So what happens at the world most polluted and toxic site; Each month, cargo containers arrive in Agbogbloshie, often illegally, from countries all over the world, including the United States, the United Kingdom and Japan. The Basel Convention prevents the transfrontier shipment of hazardous waste from developed to less developed countries. Only three countries, the United States, Afghanistan and Haiti, have never ratified the convention.
      Also our ever increase love for electronic goods, moreover cheap electronic stuff from this countries continuously to fuel their activities; more importation, more e-waste
      For the meantime, economic activities booms, the hustle goes on. And as a known fact, Economic Activities breeds Pollution. In this case, alarming forms of pollution. Airborne toxins from the e-waste dump continue to leach into the soil, water and food chain, both severely polluting the environment and endangering public health. Greenpeace labs tests have shown the water and soil from areas in Agbogbloshie revealed the area contained concentrations of toxins at levels a hundred times more than the allowable amount.

      The Odaw River dies into a plastic waste-choked concrete canal, contributing to the harm caused by increased flooding in Accra. Exposure to these fumes is especially hazardous to children, as these toxins are known to inhibit the development of the reproductive system, the nervous system and the brain.

      In similar e-waste processing areas, with conditions and demographics like those of Agbogbloshie, 80% of the children have dangerous levels of lead in their blood.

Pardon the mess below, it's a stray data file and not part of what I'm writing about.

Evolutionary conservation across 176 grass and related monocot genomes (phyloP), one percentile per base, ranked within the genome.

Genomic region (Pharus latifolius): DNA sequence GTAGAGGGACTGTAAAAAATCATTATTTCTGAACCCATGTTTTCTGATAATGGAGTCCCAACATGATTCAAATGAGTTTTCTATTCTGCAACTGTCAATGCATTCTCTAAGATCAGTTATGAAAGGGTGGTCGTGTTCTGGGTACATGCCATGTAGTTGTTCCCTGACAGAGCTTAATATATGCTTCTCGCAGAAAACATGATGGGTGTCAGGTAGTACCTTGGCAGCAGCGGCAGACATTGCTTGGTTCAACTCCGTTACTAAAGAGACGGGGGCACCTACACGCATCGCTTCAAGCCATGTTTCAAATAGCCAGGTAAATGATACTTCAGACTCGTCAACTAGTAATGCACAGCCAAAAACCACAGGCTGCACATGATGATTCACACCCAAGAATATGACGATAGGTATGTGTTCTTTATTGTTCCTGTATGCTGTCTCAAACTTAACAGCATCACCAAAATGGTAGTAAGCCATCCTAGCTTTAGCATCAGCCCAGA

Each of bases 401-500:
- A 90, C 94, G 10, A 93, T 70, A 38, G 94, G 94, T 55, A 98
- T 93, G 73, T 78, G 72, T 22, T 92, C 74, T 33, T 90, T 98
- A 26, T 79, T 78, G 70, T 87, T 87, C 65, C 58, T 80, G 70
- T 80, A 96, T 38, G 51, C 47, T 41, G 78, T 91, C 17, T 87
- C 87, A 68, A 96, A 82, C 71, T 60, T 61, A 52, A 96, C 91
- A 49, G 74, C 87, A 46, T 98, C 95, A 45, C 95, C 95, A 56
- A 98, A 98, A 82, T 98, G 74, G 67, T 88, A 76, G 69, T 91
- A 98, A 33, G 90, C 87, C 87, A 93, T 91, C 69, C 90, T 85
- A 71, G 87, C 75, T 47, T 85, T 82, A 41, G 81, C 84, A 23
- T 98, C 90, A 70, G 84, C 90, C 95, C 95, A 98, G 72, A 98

Inhabitants often suffer from chronic nausea, headaches, chest and respiratory problems. The most alarming; Thousands of youth risk their lives every day working without safety precautions or protective gear in highly hazardous informal sector e-waste recycling. The question which we should ask ourselves is that, “ money it worth it?” The pollution, healthy risks and all the other negatives outcomes of this recycling activates, does it worth it
      Surely, we can do something about it.

      But what can we do?

      Some of the proposed solutions are

      1. Forced Eviction & Demolition
      2. Large Scale Industrial Recycling

      As good as they might seems to be, implementing will not be easily something, we will all testify to. AMA will be our first witness to attest to this. Force the large scale industrial recycling; it will take a strong will from the government to implement it as it require huge set-up capital.

      Whiles we wait for this to help; we believe something can be done nowThe E-waste Paradise team propose to use our technical backgrounds ranging from engineering to environmental science to help address the e-waste problem through several interrelated initiatives:
        1. Research the global cycle of e-waste from generation to imports and local recycling.
        2. Map the flows of e-waste by type throughout the Agbogbloshie dump site.
        3. Assess current methods for dismantling and disposal of e-waste at Agbogbloshie.
        4. Educate the local youth community about the dangers
        5. Design alternative approaches for improved practices of e-waste handling locally:
          1. Reduce e-waste generation and importation at the source.
          2. Re-use parts and components of e-waste.
          3. Recycle materials from e-waste in a sustainable manner.